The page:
When it comes to summer drinks, a favorite at our house is root beer. There’s something about root beer that really makes summer even more fun. Maybe it’s the nostalgia or even the fact it’s awesome poured over a mug of vanilla ice cream. But aside from its obvious sweetness, root beer does well in savory applications too. For example, in these Root Beer Pulled Pork Sandwiches, its sweetness lends itself well with a homemade bbq sauce and tender, slow-cooked pork. You’ll be surprised how versatile root beer is after having one of these sandwiches!
When I saw root beer was on sale at the store, I immediately thought of making some root beer floats for a nice summer treat. But you can only have so many root beer floats. With a few cans to spare, I used one can for this recipe. It’s also a recipe that’s perfect for summer because it won’t heat up your kitchen since all the magic happens in a slow cooker! So grab some root beer, pour some over a few scoops of ice cream, add a can to a slow cooker with some pork, and enjoy a lazy summer with a no-fuss meal…
The Ingredient Symphony for a Memorable Meal
The Key Ingredients
- Pork Shoulder (or Pork Butt) – The hero ingredient that guarantees the tender, pull-apart texture we all crave.
- Root Beer – The sweet summertime beverage that imparts a distinct caramel undertone.
- Barbecue Sauce – A quintessential component that offers a spicy, tangy contrast.
- Onion – It’s not just for the crunch, but also for the aromatic depth it lends.
- Salt & Pepper – The classic duo that brings forth the pork’s natural flavors.
- Buns – Your canvas for cradling the juicy, flavorful pork.
Sidekicks: Suggested Accompaniments
What’s a hero without its sidekick? While the sandwich is a star, pairing it with crispy homemade fries, a refreshing cucumber salad, or smoky baked beans can elevate your meal. And for beverage pairings? A chilled glass of iced tea or a frosty beer complements the dish beautifully.
Frequently Asked Questions
1. Can I use a cut other than pork shoulder? While pork shoulder is ideal for its marbling and tenderness, pork loin or tenderloin can also be used, though they might not be as succulent.
2. Can this recipe be made using an oven? Absolutely! However, adjustments to cooking time and temperature will be necessary. Slow-roasting at a low temperature is recommended.
3. How can I store leftover pulled pork? Once cooled, transfer the pork to an airtight container. It can be refrigerated for up to 3-4 days.
4. Can I use diet root beer? Certainly. Diet root beer will offer a slightly different sweetness level but will still impart a delicious flavor to the pork.
5. What can I use instead of barbecue sauce? While BBQ sauce offers a tangy kick, alternatives like a mustard-based sauce, teriyaki, or even a spicy salsa can be used to mix things up.
6. Any vegetarian alternatives? Jackfruit, due to its texture and ability to absorb flavors, makes an excellent vegetarian substitute for pork.
7. Can I freeze the pulled pork mixture? Yes, ensure it’s cooled completely before transferring to freezer bags. It can be frozen for up to 2-3 months.Print
- 1 (2 pound) pork butt or pork shoulder, cut into 4 pieces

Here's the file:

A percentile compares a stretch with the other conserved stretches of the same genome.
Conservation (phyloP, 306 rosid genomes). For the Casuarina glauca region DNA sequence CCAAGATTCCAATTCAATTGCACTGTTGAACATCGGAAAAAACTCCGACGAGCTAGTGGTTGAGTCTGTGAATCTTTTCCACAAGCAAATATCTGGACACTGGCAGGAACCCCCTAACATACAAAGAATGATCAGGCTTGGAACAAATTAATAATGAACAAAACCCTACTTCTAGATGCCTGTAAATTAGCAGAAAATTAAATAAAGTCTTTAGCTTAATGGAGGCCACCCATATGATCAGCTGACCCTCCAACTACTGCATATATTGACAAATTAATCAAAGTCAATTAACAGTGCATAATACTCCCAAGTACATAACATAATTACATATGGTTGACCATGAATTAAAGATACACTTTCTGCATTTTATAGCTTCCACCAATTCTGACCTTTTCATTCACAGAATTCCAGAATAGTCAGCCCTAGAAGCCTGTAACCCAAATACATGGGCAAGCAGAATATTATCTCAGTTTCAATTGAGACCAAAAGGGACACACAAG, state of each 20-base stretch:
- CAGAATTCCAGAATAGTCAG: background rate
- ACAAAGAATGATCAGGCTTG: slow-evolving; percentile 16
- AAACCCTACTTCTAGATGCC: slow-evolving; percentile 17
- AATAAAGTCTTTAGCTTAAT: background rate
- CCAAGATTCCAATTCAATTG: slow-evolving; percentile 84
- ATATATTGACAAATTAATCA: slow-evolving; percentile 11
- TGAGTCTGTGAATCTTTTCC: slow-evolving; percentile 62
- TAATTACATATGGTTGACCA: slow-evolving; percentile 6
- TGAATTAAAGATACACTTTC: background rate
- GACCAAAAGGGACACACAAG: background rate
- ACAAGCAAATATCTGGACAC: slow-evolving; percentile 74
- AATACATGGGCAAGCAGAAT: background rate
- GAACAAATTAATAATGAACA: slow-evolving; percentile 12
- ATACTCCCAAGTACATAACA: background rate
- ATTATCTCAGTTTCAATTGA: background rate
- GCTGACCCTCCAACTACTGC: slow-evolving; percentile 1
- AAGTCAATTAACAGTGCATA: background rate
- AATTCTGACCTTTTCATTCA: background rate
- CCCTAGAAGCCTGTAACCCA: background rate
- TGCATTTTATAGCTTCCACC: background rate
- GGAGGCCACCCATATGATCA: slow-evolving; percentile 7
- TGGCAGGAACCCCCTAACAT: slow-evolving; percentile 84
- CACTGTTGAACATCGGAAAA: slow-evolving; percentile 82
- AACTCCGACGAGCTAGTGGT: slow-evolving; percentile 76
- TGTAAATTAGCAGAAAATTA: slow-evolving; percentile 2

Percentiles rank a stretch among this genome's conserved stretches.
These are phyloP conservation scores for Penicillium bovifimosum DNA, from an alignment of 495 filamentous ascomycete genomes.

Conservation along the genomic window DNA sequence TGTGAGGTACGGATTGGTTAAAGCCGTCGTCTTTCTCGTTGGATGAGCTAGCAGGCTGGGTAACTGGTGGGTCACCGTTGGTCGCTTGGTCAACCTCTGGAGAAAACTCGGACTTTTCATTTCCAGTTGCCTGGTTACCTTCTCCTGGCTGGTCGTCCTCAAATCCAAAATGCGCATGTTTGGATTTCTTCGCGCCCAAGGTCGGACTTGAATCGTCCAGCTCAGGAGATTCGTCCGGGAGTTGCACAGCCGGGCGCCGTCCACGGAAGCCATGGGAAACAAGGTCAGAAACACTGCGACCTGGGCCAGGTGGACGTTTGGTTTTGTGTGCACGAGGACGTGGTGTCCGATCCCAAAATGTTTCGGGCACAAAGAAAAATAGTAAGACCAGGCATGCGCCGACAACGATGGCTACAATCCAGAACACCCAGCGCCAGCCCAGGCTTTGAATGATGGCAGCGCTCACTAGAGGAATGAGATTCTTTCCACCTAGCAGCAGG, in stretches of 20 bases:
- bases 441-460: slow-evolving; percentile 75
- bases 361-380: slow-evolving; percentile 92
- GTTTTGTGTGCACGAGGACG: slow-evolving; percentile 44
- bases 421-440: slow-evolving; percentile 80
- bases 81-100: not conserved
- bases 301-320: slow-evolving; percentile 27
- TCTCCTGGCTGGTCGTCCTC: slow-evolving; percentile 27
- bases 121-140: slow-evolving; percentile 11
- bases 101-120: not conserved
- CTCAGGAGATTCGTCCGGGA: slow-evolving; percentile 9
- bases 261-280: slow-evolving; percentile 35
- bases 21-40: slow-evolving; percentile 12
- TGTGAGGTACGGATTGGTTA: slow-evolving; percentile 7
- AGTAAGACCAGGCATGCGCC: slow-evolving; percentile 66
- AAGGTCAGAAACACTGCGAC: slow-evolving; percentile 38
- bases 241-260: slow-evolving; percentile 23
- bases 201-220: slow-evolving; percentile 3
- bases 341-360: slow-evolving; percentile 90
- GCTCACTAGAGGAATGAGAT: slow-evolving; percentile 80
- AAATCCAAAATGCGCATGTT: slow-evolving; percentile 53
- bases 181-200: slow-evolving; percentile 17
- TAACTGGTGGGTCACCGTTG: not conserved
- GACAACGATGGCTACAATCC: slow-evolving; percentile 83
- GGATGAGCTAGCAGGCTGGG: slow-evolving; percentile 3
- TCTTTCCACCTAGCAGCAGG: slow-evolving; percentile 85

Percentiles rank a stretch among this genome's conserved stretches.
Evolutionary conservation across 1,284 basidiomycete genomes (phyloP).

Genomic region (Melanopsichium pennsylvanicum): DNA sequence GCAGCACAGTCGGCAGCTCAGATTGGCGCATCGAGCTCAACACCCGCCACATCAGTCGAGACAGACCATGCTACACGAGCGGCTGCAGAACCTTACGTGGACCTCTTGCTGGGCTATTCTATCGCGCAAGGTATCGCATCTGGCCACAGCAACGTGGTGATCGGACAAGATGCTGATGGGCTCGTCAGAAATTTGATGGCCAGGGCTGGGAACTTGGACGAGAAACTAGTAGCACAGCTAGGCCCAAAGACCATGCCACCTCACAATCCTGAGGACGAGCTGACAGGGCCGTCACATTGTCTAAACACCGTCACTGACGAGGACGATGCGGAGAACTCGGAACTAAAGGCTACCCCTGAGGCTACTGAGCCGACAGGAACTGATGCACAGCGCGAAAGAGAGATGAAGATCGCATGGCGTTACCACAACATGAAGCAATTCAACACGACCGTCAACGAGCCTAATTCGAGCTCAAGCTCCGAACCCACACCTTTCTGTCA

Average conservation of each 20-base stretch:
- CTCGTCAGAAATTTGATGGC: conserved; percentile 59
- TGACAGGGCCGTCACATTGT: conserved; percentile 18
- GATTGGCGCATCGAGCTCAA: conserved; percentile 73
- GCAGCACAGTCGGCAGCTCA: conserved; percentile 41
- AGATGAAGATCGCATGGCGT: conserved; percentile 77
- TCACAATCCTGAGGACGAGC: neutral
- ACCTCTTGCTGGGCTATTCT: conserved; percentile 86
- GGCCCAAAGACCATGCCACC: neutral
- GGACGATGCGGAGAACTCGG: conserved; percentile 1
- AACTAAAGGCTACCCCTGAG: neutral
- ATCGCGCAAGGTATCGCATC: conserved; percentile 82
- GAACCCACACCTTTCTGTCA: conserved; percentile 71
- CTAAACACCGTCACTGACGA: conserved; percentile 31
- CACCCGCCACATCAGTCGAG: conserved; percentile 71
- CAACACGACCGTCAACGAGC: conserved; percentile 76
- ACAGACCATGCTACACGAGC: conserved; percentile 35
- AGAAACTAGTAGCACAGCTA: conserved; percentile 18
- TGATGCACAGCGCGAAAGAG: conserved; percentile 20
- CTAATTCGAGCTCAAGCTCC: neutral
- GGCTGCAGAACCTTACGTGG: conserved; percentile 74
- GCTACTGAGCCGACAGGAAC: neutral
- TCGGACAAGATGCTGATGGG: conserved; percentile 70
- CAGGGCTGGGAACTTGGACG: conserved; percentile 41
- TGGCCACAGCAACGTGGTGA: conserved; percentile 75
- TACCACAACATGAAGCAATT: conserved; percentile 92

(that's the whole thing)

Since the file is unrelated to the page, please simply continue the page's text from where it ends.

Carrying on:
- 1 (12 fluid ounce) can or bottle root beer
- BBQ sauce (recipe follows)
- 8 hamburger buns, split and lightly toasted
1 teaspoon paprika
1/3 teaspoon ground coriander
1/4 teaspoon ground black pepper
1/2 cup ketchup
3 tablespoons light molasses
2 tablespoons grated onion
2 tablespoons Worcestershire sauce
2 tablespoons Dijon mustard
1 tablespoon cider vinegar
1 tablespoon light brown sugar
1 teaspoon liquid smoke
- Plug in the IP with insert set in place.
- Add the pork and root beer into the IP.
- Secure the lid of the IP and ensure the valve is set to SEALING.
- Press MANUAL and adjust the time to 60 minutes on HIGH pressure.
- The display will reflect ON while the IP comes to pressure. Allow a few minutes for your IP to come to pressure.
- Once at pressure, the display will reflect 60 (the number of minutes you initially set) and will begin to countdown to 0 minutes.
- When the IP beeps after pressure cooking for 60 minutes, allow your IP to naturally release pressure for 15 minutes. While naturally releasing pressure (also known as NPR or NR), the display will reflect numbers counting up from 1. The numbers indicate how many minutes the IP has stopped cooking since it beeped (or how many minutes it has been naturally releasing pressure). No need to touch your IP while it naturally releases pressure.
- When the display reflects 15 (which is 15 minutes since the IP has beeped), turn the setting on top of your IP to VENTING. Doing so allows the IP to quickly release pressure (also known as QPR or QR). I use a wooden spoon to carefully turn the setting to avoid close contact with the potential steam. You may also want to turn your IP away from cabinets to allow the released steam to escape freely. The pin at the top of your IP will drop when all pressure has been released and it’s safe to open.
- Open up your IP when the pin has dropped (allow a few minutes for this to happen).
- Remove the pork from the slow cooker and transfer into a large bowl. Discard the remaining liquid in the IP and return the pork back to the now empty IP.
- Whisk the BBQ sauce ingredients in a medium bowl; Add the BBQ sauce to the pork in the IP and shred as you toss to coat. Fill the hamburger buns with the pork and serve.
- Prep Time: 15
- Cook Time: 60 minutes
Keywords: root beer, pulled pork